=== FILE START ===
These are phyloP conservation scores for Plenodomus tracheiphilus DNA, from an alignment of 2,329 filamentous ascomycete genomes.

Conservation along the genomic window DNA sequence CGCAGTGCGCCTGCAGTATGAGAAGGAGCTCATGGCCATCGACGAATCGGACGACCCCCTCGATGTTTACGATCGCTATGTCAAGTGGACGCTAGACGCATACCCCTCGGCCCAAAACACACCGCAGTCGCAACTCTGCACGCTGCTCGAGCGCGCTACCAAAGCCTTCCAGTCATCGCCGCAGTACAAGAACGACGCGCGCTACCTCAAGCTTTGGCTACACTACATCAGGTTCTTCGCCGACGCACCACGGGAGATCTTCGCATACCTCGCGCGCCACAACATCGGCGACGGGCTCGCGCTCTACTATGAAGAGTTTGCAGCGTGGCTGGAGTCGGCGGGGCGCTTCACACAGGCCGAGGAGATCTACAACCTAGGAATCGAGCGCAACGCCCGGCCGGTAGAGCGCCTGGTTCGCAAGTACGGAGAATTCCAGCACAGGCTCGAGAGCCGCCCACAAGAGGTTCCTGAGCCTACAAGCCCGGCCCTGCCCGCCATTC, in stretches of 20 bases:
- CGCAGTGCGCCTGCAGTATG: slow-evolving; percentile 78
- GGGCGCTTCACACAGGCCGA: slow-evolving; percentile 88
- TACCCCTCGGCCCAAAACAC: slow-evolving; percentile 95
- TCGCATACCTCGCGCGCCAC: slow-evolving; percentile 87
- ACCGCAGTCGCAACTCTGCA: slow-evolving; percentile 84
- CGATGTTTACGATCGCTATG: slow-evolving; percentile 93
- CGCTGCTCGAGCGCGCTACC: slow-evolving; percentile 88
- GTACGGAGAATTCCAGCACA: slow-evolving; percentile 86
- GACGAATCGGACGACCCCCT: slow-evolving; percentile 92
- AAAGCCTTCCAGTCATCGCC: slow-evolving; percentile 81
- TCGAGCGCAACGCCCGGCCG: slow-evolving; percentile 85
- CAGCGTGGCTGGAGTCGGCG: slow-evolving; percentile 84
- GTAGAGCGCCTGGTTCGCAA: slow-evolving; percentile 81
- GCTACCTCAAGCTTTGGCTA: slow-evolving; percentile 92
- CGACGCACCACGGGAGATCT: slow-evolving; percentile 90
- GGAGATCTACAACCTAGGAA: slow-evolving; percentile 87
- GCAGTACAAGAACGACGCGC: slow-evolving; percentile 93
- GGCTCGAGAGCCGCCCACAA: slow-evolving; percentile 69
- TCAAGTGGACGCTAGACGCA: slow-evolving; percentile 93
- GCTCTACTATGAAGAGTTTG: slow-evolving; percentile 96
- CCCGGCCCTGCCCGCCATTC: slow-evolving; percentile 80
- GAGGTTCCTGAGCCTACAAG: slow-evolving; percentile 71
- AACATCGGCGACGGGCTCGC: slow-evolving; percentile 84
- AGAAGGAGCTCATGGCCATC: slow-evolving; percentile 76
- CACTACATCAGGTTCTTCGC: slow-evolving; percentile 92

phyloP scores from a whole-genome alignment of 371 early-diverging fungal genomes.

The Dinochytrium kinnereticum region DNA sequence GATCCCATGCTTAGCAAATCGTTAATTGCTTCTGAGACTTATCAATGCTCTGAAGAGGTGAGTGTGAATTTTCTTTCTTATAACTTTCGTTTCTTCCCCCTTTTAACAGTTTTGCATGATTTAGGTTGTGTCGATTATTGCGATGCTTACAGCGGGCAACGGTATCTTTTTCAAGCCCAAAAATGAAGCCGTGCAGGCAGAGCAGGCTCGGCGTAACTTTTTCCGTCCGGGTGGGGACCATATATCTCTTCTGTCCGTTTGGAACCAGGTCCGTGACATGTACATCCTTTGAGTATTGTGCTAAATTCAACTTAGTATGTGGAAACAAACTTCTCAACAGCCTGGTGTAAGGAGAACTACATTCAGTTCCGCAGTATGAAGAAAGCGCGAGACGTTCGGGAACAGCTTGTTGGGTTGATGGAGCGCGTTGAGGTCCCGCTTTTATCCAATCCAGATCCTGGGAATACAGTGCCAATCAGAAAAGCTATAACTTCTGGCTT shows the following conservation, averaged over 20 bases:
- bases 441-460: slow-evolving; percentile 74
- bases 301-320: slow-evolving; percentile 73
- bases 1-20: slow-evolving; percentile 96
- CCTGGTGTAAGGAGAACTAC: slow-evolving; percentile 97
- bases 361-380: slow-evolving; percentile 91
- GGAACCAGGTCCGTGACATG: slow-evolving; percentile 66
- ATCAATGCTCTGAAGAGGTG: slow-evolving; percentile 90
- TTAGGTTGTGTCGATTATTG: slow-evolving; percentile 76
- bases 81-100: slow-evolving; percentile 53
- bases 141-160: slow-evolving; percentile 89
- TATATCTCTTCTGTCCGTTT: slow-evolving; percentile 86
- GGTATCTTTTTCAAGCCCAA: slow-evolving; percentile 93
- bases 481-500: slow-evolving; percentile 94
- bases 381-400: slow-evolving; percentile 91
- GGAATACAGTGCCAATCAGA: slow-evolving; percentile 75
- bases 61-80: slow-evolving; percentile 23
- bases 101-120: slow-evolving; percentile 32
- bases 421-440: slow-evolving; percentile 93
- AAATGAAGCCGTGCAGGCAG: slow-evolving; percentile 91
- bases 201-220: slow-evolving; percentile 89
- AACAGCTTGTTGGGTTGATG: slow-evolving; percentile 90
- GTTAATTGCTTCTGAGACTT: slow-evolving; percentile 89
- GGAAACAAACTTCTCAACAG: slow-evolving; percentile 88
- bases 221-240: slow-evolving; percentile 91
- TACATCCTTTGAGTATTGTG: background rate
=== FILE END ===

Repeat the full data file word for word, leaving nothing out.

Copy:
These are phyloP conservation scores for Plenodomus tracheiphilus DNA, from an alignment of 2,329 filamentous ascomycete genomes.

Conservation along the genomic window DNA sequence CGCAGTGCGCCTGCAGTATGAGAAGGAGCTCATGGCCATCGACGAATCGGACGACCCCCTCGATGTTTACGATCGCTATGTCAAGTGGACGCTAGACGCATACCCCTCGGCCCAAAACACACCGCAGTCGCAACTCTGCACGCTGCTCGAGCGCGCTACCAAAGCCTTCCAGTCATCGCCGCAGTACAAGAACGACGCGCGCTACCTCAAGCTTTGGCTACACTACATCAGGTTCTTCGCCGACGCACCACGGGAGATCTTCGCATACCTCGCGCGCCACAACATCGGCGACGGGCTCGCGCTCTACTATGAAGAGTTTGCAGCGTGGCTGGAGTCGGCGGGGCGCTTCACACAGGCCGAGGAGATCTACAACCTAGGAATCGAGCGCAACGCCCGGCCGGTAGAGCGCCTGGTTCGCAAGTACGGAGAATTCCAGCACAGGCTCGAGAGCCGCCCACAAGAGGTTCCTGAGCCTACAAGCCCGGCCCTGCCCGCCATTC, in stretches of 20 bases:
- CGCAGTGCGCCTGCAGTATG: slow-evolving; percentile 78
- GGGCGCTTCACACAGGCCGA: slow-evolving; percentile 88
- TACCCCTCGGCCCAAAACAC: slow-evolving; percentile 95
- TCGCATACCTCGCGCGCCAC: slow-evolving; percentile 87
- ACCGCAGTCGCAACTCTGCA: slow-evolving; percentile 84
- CGATGTTTACGATCGCTATG: slow-evolving; percentile 93
- CGCTGCTCGAGCGCGCTACC: slow-evolving; percentile 88
- GTACGGAGAATTCCAGCACA: slow-evolving; percentile 86
- GACGAATCGGACGACCCCCT: slow-evolving; percentile 92
- AAAGCCTTCCAGTCATCGCC: slow-evolving; percentile 81
- TCGAGCGCAACGCCCGGCCG: slow-evolving; percentile 85
- CAGCGTGGCTGGAGTCGGCG: slow-evolving; percentile 84
- GTAGAGCGCCTGGTTCGCAA: slow-evolving; percentile 81
- GCTACCTCAAGCTTTGGCTA: slow-evolving; percentile 92
- CGACGCACCACGGGAGATCT: slow-evolving; percentile 90
- GGAGATCTACAACCTAGGAA: slow-evolving; percentile 87
- GCAGTACAAGAACGACGCGC: slow-evolving; percentile 93
- GGCTCGAGAGCCGCCCACAA: slow-evolving; percentile 69
- TCAAGTGGACGCTAGACGCA: slow-evolving; percentile 93
- GCTCTACTATGAAGAGTTTG: slow-evolving; percentile 96
- CCCGGCCCTGCCCGCCATTC: slow-evolving; percentile 80
- GAGGTTCCTGAGCCTACAAG: slow-evolving; percentile 71
- AACATCGGCGACGGGCTCGC: slow-evolving; percentile 84
- AGAAGGAGCTCATGGCCATC: slow-evolving; percentile 76
- CACTACATCAGGTTCTTCGC: slow-evolving; percentile 92

phyloP scores from a whole-genome alignment of 371 early-diverging fungal genomes.

The Dinochytrium kinnereticum region DNA sequence GATCCCATGCTTAGCAAATCGTTAATTGCTTCTGAGACTTATCAATGCTCTGAAGAGGTGAGTGTGAATTTTCTTTCTTATAACTTTCGTTTCTTCCCCCTTTTAACAGTTTTGCATGATTTAGGTTGTGTCGATTATTGCGATGCTTACAGCGGGCAACGGTATCTTTTTCAAGCCCAAAAATGAAGCCGTGCAGGCAGAGCAGGCTCGGCGTAACTTTTTCCGTCCGGGTGGGGACCATATATCTCTTCTGTCCGTTTGGAACCAGGTCCGTGACATGTACATCCTTTGAGTATTGTGCTAAATTCAACTTAGTATGTGGAAACAAACTTCTCAACAGCCTGGTGTAAGGAGAACTACATTCAGTTCCGCAGTATGAAGAAAGCGCGAGACGTTCGGGAACAGCTTGTTGGGTTGATGGAGCGCGTTGAGGTCCCGCTTTTATCCAATCCAGATCCTGGGAATACAGTGCCAATCAGAAAAGCTATAACTTCTGGCTT shows the following conservation, averaged over 20 bases:
- bases 441-460: slow-evolving; percentile 74
- bases 301-320: slow-evolving; percentile 73
- bases 1-20: slow-evolving; percentile 96
- CCTGGTGTAAGGAGAACTAC: slow-evolving; percentile 97
- bases 361-380: slow-evolving; percentile 91
- GGAACCAGGTCCGTGACATG: slow-evolving; percentile 66
- ATCAATGCTCTGAAGAGGTG: slow-evolving; percentile 90
- TTAGGTTGTGTCGATTATTG: slow-evolving; percentile 76
- bases 81-100: slow-evolving; percentile 53
- bases 141-160: slow-evolving; percentile 89
- TATATCTCTTCTGTCCGTTT: slow-evolving; percentile 86
- GGTATCTTTTTCAAGCCCAA: slow-evolving; percentile 93
- bases 481-500: slow-evolving; percentile 94
- bases 381-400: slow-evolving; percentile 91
- GGAATACAGTGCCAATCAGA: slow-evolving; percentile 75
- bases 61-80: slow-evolving; percentile 23
- bases 101-120: slow-evolving; percentile 32
- bases 421-440: slow-evolving; percentile 93
- AAATGAAGCCGTGCAGGCAG: slow-evolving; percentile 91
- bases 201-220: slow-evolving; percentile 89
- AACAGCTTGTTGGGTTGATG: slow-evolving; percentile 90
- GTTAATTGCTTCTGAGACTT: slow-evolving; percentile 89
- GGAAACAAACTTCTCAACAG: slow-evolving; percentile 88
- bases 221-240: slow-evolving; percentile 91
- TACATCCTTTGAGTATTGTG: background rate